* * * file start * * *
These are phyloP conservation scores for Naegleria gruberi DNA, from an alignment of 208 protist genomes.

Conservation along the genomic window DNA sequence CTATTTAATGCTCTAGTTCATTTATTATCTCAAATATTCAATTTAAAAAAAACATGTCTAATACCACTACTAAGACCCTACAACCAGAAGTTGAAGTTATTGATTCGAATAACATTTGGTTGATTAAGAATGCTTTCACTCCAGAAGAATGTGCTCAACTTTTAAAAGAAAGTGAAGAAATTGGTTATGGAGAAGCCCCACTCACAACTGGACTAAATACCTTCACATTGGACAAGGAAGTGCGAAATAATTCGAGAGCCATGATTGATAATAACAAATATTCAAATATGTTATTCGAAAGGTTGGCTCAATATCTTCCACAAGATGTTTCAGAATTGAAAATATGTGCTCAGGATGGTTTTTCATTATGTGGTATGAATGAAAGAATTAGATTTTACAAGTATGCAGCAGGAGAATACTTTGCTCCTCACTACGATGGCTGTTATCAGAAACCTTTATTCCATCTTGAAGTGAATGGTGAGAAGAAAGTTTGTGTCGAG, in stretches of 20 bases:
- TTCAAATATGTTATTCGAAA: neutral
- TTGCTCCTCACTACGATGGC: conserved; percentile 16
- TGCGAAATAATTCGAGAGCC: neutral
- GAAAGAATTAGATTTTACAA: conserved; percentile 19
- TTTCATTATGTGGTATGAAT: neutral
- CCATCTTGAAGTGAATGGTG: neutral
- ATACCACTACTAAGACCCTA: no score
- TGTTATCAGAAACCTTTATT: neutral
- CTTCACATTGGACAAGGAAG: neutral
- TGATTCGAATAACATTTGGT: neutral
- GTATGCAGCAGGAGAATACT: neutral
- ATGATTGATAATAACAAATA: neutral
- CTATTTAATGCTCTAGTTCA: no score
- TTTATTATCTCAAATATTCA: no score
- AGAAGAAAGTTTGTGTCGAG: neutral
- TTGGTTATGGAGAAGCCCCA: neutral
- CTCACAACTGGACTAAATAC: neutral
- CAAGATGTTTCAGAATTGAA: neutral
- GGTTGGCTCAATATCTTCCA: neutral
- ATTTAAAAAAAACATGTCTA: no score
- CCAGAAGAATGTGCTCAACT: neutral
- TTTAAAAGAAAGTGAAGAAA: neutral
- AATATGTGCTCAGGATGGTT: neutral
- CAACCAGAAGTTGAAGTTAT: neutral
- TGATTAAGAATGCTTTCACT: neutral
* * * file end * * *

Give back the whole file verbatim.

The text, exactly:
These are phyloP conservation scores for Naegleria gruberi DNA, from an alignment of 208 protist genomes.

Conservation along the genomic window DNA sequence CTATTTAATGCTCTAGTTCATTTATTATCTCAAATATTCAATTTAAAAAAAACATGTCTAATACCACTACTAAGACCCTACAACCAGAAGTTGAAGTTATTGATTCGAATAACATTTGGTTGATTAAGAATGCTTTCACTCCAGAAGAATGTGCTCAACTTTTAAAAGAAAGTGAAGAAATTGGTTATGGAGAAGCCCCACTCACAACTGGACTAAATACCTTCACATTGGACAAGGAAGTGCGAAATAATTCGAGAGCCATGATTGATAATAACAAATATTCAAATATGTTATTCGAAAGGTTGGCTCAATATCTTCCACAAGATGTTTCAGAATTGAAAATATGTGCTCAGGATGGTTTTTCATTATGTGGTATGAATGAAAGAATTAGATTTTACAAGTATGCAGCAGGAGAATACTTTGCTCCTCACTACGATGGCTGTTATCAGAAACCTTTATTCCATCTTGAAGTGAATGGTGAGAAGAAAGTTTGTGTCGAG, in stretches of 20 bases:
- TTCAAATATGTTATTCGAAA: neutral
- TTGCTCCTCACTACGATGGC: conserved; percentile 16
- TGCGAAATAATTCGAGAGCC: neutral
- GAAAGAATTAGATTTTACAA: conserved; percentile 19
- TTTCATTATGTGGTATGAAT: neutral
- CCATCTTGAAGTGAATGGTG: neutral
- ATACCACTACTAAGACCCTA: no score
- TGTTATCAGAAACCTTTATT: neutral
- CTTCACATTGGACAAGGAAG: neutral
- TGATTCGAATAACATTTGGT: neutral
- GTATGCAGCAGGAGAATACT: neutral
- ATGATTGATAATAACAAATA: neutral
- CTATTTAATGCTCTAGTTCA: no score
- TTTATTATCTCAAATATTCA: no score
- AGAAGAAAGTTTGTGTCGAG: neutral
- TTGGTTATGGAGAAGCCCCA: neutral
- CTCACAACTGGACTAAATAC: neutral
- CAAGATGTTTCAGAATTGAA: neutral
- GGTTGGCTCAATATCTTCCA: neutral
- ATTTAAAAAAAACATGTCTA: no score
- CCAGAAGAATGTGCTCAACT: neutral
- TTTAAAAGAAAGTGAAGAAA: neutral
- AATATGTGCTCAGGATGGTT: neutral
- CAACCAGAAGTTGAAGTTAT: neutral
- TGATTAAGAATGCTTTCACT: neutral